‘There are bogs that should never have been designated in the first place’
Turf cutters who were forced to cease the tradition because of an EU directive may be allowed back onto the bogs, one rural Ireland TD has advised this week.
Speaking to AgriLand, deputy Michael Fitzmaurice – who is also chairperson of the Turf Cutters and Contractors Association (TCCA) – said legislation that will allow turf cutting to resume on 37 bogs is expected to be in force within weeks.
Fitzmaurice said he was delighted with the latest developments.
We fought the good fight on this for a long time; as far as we are concerned there is absolutely no logic in keeping bogs under designation.
He continued: “There are a number of bogs that should never have been designated in the first place, so this legislation is better late then never.
“The TCCA is working with the National Parks and Wildlife Service (NPWS) at the moment in an effort to resolve other issues that turf cutters have.”
Meanwhile, in a statement the Department of Culture, Heritage and the Gaeltacht clarified that the Wildlife (Amendment) Bill 2016 was presented to the Dáil on July 21, 2016.
It stated that the purpose of the Bill was to provide for the implementation of a reconfiguration of the Raised Bog Natural Heritage Area (NHA) Network arising from a 2014 review.
“The 2014 review concluded that the raised bog NHA network should be re-configured and that this would entail 36 existing NHAs remaining designated – including seven sites to be divided – with part to be conserved and part de-designated,” a spokesperson added.
The de-designation of 46 NHAs – including the relevant areas of the seven sites to be divided – will occur where it has been judged that their conservation potential is expected to be marginal and/or that restoration would be prohibitively expensive for the conservation benefits achieved.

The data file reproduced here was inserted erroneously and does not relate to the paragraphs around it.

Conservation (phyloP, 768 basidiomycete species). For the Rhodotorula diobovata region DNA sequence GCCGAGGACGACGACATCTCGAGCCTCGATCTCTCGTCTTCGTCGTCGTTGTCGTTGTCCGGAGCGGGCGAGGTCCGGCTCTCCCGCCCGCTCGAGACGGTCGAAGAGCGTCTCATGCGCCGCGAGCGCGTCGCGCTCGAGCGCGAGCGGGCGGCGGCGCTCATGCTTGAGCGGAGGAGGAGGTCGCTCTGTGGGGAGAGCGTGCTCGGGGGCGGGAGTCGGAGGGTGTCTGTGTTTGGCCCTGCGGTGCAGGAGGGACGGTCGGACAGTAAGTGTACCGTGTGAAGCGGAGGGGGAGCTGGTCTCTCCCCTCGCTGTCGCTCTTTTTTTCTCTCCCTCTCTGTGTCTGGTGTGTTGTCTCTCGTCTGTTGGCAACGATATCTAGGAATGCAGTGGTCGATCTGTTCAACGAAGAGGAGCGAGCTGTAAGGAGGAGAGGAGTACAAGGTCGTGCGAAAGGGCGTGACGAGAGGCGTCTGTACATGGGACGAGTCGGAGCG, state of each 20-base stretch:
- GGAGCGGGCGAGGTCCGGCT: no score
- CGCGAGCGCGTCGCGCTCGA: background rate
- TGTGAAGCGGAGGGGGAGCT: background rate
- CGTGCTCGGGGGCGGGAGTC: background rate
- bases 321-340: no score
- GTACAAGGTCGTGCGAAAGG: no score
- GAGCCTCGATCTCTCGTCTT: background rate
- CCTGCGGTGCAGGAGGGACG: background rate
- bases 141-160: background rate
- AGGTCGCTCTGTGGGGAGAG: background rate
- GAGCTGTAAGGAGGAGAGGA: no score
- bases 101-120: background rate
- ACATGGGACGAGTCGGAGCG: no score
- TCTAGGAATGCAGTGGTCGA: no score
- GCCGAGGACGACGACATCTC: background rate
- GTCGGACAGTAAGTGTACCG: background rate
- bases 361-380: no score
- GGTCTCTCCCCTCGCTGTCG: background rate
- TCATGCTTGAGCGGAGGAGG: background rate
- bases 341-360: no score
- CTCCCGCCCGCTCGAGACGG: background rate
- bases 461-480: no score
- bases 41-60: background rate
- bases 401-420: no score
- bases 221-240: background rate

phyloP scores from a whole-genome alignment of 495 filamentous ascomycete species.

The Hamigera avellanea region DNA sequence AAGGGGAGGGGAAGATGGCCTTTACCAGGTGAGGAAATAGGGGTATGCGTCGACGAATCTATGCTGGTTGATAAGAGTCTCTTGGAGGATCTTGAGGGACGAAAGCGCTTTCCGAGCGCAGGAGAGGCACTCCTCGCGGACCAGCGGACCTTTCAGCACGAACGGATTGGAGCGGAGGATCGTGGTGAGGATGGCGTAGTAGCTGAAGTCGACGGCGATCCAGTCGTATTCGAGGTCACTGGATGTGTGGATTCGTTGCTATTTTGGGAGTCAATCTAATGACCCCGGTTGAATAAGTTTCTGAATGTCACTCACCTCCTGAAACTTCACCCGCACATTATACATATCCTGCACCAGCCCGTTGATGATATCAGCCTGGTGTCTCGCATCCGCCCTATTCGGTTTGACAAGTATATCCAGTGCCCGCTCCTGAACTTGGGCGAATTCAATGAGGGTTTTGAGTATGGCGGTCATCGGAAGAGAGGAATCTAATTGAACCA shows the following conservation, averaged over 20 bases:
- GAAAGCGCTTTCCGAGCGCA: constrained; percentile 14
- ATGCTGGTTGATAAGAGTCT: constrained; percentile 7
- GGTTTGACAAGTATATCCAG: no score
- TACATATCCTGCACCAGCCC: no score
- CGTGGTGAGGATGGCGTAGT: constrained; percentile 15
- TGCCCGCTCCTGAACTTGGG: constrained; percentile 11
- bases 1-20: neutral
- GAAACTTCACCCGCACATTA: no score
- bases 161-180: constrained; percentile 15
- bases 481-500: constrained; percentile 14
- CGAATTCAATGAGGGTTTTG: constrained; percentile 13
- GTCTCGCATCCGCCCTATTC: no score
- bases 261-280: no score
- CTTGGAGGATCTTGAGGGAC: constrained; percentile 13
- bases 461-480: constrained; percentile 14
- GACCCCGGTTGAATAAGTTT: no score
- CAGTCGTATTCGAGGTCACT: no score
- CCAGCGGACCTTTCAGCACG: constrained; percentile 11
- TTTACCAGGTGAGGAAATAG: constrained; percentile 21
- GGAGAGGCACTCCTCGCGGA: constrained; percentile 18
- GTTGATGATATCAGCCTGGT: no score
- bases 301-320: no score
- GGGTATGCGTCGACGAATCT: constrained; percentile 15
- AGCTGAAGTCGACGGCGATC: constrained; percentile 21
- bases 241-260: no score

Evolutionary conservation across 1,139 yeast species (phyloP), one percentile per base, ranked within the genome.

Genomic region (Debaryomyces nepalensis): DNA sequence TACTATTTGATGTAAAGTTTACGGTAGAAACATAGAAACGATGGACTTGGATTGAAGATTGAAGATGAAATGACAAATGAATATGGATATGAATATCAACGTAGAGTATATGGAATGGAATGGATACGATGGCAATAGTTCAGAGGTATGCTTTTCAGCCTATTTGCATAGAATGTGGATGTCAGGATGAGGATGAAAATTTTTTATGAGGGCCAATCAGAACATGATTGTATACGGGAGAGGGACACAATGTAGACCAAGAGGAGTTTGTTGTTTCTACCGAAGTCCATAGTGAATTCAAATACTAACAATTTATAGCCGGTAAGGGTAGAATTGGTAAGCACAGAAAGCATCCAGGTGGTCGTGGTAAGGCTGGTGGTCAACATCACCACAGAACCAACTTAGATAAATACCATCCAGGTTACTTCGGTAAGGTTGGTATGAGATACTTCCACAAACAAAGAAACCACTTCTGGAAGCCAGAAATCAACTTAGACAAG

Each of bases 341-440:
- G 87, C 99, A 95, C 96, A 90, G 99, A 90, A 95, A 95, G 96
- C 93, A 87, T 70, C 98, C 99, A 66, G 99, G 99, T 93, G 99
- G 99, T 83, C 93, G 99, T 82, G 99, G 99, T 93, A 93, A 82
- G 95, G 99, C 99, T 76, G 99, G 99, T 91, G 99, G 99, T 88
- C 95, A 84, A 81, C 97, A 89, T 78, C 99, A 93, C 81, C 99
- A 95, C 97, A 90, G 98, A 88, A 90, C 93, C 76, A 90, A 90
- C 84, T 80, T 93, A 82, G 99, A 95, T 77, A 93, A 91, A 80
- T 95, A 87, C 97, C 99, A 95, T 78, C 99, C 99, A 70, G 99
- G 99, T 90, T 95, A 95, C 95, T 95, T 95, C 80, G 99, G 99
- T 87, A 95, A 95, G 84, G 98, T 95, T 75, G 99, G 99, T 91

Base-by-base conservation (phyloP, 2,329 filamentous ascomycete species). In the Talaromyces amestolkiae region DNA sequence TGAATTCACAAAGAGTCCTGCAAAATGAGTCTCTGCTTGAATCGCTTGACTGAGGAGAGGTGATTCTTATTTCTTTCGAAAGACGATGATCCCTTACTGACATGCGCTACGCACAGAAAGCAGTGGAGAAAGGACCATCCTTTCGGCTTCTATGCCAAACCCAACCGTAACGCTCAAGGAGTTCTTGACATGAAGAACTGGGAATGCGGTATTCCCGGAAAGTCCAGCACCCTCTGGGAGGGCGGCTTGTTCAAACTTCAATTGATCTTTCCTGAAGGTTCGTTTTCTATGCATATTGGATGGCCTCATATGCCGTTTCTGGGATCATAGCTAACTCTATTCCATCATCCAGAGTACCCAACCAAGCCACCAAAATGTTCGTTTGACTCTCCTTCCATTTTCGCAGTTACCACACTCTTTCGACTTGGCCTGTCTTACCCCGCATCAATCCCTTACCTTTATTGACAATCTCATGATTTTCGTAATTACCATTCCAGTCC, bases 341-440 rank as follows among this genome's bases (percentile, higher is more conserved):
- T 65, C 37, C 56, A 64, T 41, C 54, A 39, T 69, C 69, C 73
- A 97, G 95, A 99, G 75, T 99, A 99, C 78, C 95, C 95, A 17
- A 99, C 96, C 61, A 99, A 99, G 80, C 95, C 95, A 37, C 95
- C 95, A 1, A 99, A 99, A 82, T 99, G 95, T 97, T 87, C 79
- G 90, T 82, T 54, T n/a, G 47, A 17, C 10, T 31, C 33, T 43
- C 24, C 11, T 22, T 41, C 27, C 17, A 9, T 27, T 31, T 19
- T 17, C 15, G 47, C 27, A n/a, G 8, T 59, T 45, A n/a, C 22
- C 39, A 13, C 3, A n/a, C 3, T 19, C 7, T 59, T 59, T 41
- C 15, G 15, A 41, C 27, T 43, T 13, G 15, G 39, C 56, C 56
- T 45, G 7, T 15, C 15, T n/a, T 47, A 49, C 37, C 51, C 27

“The designation as NHAs of 25 currently undesignated raised bogs which are in public ownership or where there is reduced turf cutting pressure. The Wildlife (Amendment) Bill 2016 is currently at Committee Stage in the Seanad.”
The department also pointed out that under the Programme for a Partnership Government (2016), there was a recognition that domestic turf cutters have a traditional right to cut turf.
A spokesperson said this right is balanced with the conservation objectives and legal obligations on the state.
“In many peatland areas turf cutting activity can continue subject to consent from the relevant authorities.”
She continued: “Approximately 9% of the original raised bog resource is considered to be of natural conservation value.
Where turf-cutting is incongruent with national conservation objectives, there has been a need to curtail activity on a number of designated sites including Special Areas of Conservation (SAC) and Natural Heritage Areas (NHA).
“This is in order to protect the best of our remaining active raised bog habitat.
“The aim of government policy in relation to peatland management is to ensure where curtailment is necessary – in the interests of the common good – the rights of turf cutters through compensation and through facilitating turf cutters on alternative non-designated bogs, where feasible, while working to ensure that Ireland meets its legal obligations.”
The department also pointed out that it aims to accommodate turf cutters who wish to continue to cut turf on non-designated bogs.
“In such cases and within the framework of the National Raised Bog Special Areas of Conservation Management Plan 2017-2022, the department, in consultation with turf cutter representatives, is considering the available options in terms of relocation and the provisions of article 6 of the Habitats Directive and the necessary regulatory framework,” the spokesperson continued.
“Further details – in relation to the cessation of turf cutting on the raised bog designated sites in the National Raised Bog Special Areas of Conservation Management Plan 2017-2022 and the National Peatlands Strategy 2015 – are available on: www.npws.ie.”